Much of the national media’s coverage of Judge Brett Kavanaugh’s confirmation hearings to become the next member of the U.S. Supreme Court has rightfully focused on what his confirmation would mean for the future of abortion rights in our country. If the Senate confirms Judge Kavanaugh’s nomination, the Court will almost certainly be ruled by a majority of justices who are hostile to reproductive rights and will likely act to roll back abortion rights or even entirely reverse the landmark decision of Roe v. Wade, which currently protects the right to have an abortion.
While the repeal or reversal of Roe would have incredibly negative consequences for women across the country who need to access comprehensive reproductive health care, the ramifications would be particularly dire in Wisconsin. The reason why the stakes are so high in Wisconsin is that we currently have a law on the books that makes it a felony to provide an abortion. This law dates back to 1849 and was never repealed, even though it has been unenforceable since Roe.
Even by the standards of many other existing political barriers to abortion, Wisconsin’s criminal abortion ban law is incredibly harsh. It does not have exceptions for rape, incest, or the health of the mother. In fact, the only way a woman could legally have an abortion under this law would be if she was about to die as a result of her pregnancy. Should Judge Kavanaugh be confirmed and Roe be repealed, there is a very real possibility that Wisconsin’s criminal abortion ban will be enforceable, which means that a physician or anyone else who helps a pregnant woman obtain an abortion could face up to 6 years in prison and a $10,000 fine (the law doesn't criminalize a woman for having an abortion).
Such a legal regime would mean that a woman would have no feasible option to access an abortion from a licensed medical provider in Wisconsin, unless she can prove that she needs to terminate a pregnancy to save her life. This scenario would turn the clock in Wisconsin 45 years back to a time when women were simply not allowed to make their own health care decisions.
An outright repeal of Roe is not the only concerning possibility of a Kavanuagh confirmation. The Court may choose to slowly erode Roe one case at a time without ever explicitly reversing the decision. In this scenario, the Court would reverse a recent Court decision that encouragingly held that state abortion regulations have to benefit patient health more than they burden their access. As a result, the Court would likely refuse to strike down state regulations on abortion, regardless of how extreme of a burden the restriction placed on abortion access or how little evidence there is that the restriction would promote patient health.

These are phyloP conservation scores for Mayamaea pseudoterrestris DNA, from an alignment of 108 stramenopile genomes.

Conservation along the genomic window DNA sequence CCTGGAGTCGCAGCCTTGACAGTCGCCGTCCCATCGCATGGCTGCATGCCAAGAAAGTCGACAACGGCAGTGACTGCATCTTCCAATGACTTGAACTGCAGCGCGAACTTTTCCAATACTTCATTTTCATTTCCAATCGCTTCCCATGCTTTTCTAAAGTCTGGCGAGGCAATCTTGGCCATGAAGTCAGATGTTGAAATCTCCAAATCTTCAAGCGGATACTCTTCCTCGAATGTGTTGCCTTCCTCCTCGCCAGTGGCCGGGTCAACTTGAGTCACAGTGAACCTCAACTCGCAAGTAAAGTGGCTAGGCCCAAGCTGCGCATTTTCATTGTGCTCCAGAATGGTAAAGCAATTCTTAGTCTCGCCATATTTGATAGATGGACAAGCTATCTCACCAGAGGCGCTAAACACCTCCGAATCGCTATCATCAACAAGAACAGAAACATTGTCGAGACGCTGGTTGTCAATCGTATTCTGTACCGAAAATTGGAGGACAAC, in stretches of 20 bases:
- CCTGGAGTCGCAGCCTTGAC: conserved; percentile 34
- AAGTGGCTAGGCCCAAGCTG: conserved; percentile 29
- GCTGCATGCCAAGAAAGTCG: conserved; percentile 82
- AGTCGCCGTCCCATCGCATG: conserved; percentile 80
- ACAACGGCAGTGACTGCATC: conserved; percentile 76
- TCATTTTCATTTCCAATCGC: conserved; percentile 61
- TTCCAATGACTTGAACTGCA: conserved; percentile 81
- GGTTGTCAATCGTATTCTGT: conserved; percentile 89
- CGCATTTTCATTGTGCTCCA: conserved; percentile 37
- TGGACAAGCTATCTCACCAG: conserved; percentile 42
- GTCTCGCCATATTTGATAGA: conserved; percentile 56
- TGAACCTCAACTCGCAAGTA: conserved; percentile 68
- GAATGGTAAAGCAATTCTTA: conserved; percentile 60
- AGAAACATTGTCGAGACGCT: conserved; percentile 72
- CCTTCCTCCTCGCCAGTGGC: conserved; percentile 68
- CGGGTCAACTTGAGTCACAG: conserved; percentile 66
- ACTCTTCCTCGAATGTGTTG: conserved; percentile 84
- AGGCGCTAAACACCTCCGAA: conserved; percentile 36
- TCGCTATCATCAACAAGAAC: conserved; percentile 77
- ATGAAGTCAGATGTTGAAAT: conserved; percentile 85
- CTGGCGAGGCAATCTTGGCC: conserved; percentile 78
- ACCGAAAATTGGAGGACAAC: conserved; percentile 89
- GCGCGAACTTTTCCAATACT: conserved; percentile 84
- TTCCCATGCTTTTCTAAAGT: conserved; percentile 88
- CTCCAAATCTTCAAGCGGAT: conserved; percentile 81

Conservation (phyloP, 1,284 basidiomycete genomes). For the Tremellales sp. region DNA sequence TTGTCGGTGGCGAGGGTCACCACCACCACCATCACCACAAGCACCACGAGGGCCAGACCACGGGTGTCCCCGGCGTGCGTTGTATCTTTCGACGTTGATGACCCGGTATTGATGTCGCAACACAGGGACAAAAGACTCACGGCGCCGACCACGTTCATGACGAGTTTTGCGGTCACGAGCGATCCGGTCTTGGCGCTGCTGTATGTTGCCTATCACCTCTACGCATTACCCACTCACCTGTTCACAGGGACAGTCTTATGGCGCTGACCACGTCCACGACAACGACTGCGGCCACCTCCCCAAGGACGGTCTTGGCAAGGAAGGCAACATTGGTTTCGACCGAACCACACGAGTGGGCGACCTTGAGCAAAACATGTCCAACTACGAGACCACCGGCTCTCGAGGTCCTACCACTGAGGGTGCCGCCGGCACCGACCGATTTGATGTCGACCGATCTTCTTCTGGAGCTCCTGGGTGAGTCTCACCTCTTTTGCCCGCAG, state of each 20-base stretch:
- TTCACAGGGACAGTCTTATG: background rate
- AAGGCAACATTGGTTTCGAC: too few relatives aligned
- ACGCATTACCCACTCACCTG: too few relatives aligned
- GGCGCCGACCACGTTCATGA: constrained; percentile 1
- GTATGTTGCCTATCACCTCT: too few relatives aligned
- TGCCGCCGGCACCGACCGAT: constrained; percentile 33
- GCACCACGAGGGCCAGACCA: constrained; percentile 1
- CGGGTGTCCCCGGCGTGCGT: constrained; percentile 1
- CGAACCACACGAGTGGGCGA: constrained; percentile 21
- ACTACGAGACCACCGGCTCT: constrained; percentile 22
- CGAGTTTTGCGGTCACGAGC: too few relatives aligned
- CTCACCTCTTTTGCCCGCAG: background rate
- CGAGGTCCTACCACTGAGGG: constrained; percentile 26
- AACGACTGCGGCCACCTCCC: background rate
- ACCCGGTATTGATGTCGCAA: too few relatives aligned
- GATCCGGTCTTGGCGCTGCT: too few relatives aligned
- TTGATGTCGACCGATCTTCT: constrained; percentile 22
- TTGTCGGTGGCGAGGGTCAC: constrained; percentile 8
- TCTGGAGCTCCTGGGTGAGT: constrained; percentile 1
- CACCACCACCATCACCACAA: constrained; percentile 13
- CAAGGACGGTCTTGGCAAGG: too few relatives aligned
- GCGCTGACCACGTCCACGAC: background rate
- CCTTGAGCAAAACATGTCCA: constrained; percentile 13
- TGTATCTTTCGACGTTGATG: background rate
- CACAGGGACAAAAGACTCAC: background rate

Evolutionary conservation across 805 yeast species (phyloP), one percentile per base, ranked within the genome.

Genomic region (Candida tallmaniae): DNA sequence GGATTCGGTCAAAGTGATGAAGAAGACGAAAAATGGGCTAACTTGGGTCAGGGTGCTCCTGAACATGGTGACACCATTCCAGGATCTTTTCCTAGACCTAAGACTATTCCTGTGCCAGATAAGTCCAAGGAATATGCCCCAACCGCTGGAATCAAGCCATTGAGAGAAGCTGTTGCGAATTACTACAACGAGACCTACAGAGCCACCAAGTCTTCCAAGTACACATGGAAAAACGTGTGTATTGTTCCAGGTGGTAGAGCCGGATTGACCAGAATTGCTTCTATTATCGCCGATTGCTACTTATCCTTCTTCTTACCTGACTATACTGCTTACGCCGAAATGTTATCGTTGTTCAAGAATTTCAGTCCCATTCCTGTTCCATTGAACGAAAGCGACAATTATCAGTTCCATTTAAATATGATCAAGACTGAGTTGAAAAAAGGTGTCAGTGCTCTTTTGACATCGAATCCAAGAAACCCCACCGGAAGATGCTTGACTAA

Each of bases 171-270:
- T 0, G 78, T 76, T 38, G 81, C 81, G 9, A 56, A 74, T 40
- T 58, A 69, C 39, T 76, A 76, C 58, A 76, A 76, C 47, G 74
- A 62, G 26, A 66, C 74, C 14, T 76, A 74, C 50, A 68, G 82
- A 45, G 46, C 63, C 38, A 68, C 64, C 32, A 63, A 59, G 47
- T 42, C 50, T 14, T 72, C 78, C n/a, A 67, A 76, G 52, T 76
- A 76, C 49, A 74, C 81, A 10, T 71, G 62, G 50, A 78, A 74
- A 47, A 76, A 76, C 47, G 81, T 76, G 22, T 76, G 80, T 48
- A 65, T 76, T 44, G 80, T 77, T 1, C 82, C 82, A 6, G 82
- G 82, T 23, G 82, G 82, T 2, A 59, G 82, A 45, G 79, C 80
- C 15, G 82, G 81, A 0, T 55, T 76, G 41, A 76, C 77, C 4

Under this approach, meaningful access to abortion will largely be regulated out of existence in states that are hostile to abortion rights. In fact, we’ve already had a glimpse of what this scenario looks like: there are currently six states that have only one abortion provider. Sadly, Wisconsin has been moving down this troubling path for the last eight years, as the state has only four facilities that provide abortions while our elected officials continue to pass an ever more restrictive set of anti-abortion laws.
The good news is that Wisconsinites and our elected officials have the power to stop these threats to reproductive health care. First, we can urge our U.S. Senators, Tammy Baldwin and Ron Johnson, to oppose Kavaunaugh’s nomination. Whether he is confirmed will likely come down to a single vote. Second, we can demand that our state legislature and Governor start using their powers to stand between a hostile Supreme Court and the women of Wisconsin and take concrete actions to protect access to abortion and reproductive healthcare by repealing our archaic 1849 criminal law and passing new laws that protect our health and rights.
For more information on what’s at stake with abortion access in Wisconsin, visit: http://www.supportwomenshealth.org/scotus.html.
Cecely Castillo, Policy Director